February 12 - March 13, 2004
Guatemala has greatly surprised us, perhaps even more than Mexico. When we were in Mexico we were so busy learning about it that we had no place in our mind for investigating Guatemala. From the newspapers and other travelers we got conflicting ideas about the country. Newspapers emphasized the negative: the danger, the crime, the poverty. Travelers emphasized the positive: the color, the people, the handicrafts. In short, we came down on the positive side. If we tell you that our greatest disappointment was that the closest we ever got to the national bird of Guatemala, the quetzal, was its picture on the notes of the national currency of the same name, you will understand perhaps the level of our enjoyment here.
We rather assumed that since it was in the tropics, it would be — well, would you believe it — tropical. It is that in some places, particularly the north, but mostly it is not. There are mountains, lots of them, sometimes green with pine forests and sometimes brown because of the stubble of corn or just because the dry "summer" (late February) has come. In the long Montagua valley, for example, in just two hundred kilometers the terrain descends from an altitude of 1500 meters to sea level and changes from neither cool nor warm to hot, near desert (with some cactus), then to green pastures, and finally to lowland tropical coverage.
The surprises have been in the people and the politics too. Again, for our nearly six months in Mexico it and the USA seemed to make up the universe of the local papers, with hardly more than a Mideast bombing or two to distract from home affairs. In Guatemala, with little surprise, their government (and the USA and a bit of Mexico and the rest of Latin America) make up the universe of interest. We learned that Oscar Berger is the new president, elected in November, 2003 and that most of the former government (according to his government) was corrupt. In our few weeks here we saw former and current high official after high official flee the law by crossing the border in the middle of the night to Nicaragua or in broad daylight fly away to Miami. The front pages of the tabloids (all the papers here seem to be published in tabloid format) filled with headlines about it and sometimes photos of the returned in orange prison garb.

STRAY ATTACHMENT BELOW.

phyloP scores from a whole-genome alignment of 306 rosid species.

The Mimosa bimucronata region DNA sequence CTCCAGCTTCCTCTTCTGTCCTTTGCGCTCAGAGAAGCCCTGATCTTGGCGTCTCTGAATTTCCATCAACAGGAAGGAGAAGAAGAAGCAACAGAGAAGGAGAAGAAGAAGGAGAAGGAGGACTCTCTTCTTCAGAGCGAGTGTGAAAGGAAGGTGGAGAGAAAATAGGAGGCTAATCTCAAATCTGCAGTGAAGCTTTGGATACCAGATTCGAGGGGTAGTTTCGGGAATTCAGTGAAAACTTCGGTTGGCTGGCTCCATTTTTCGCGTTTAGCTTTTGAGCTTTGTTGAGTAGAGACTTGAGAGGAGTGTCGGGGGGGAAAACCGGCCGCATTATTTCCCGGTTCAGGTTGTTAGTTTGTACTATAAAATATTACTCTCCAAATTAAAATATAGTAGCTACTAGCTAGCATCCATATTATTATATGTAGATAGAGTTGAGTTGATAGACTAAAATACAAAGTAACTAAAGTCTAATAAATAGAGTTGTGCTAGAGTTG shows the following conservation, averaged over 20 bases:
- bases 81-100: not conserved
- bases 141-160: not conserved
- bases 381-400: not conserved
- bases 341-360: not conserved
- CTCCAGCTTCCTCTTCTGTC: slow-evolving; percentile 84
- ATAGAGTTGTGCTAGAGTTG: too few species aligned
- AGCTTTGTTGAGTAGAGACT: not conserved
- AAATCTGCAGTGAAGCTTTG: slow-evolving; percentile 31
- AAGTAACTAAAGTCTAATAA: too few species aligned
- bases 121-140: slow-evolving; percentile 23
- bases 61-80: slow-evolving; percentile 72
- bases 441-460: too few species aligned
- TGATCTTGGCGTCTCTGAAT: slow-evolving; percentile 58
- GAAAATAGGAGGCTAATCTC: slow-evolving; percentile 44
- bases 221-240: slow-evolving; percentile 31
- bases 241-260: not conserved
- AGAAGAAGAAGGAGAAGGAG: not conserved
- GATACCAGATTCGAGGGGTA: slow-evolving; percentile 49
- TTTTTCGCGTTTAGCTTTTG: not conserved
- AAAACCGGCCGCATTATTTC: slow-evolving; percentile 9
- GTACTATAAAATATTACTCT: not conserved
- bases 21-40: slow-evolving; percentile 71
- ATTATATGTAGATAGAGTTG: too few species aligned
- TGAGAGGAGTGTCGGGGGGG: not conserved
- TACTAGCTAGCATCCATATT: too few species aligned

Another political surprise is the leftover of the 35-year old civil war. The peace, now seven years old, has not yet completely taken root in that almost every business of any size has an armed guard, just in case. For instance, we went to a pharmacy after dark to buy some aspirin and found an armed guard outside. For supper one evening we went into a chain restaurant on the edge of the Plaza Mayor in Guatemala City and the door was opened by an armed guard.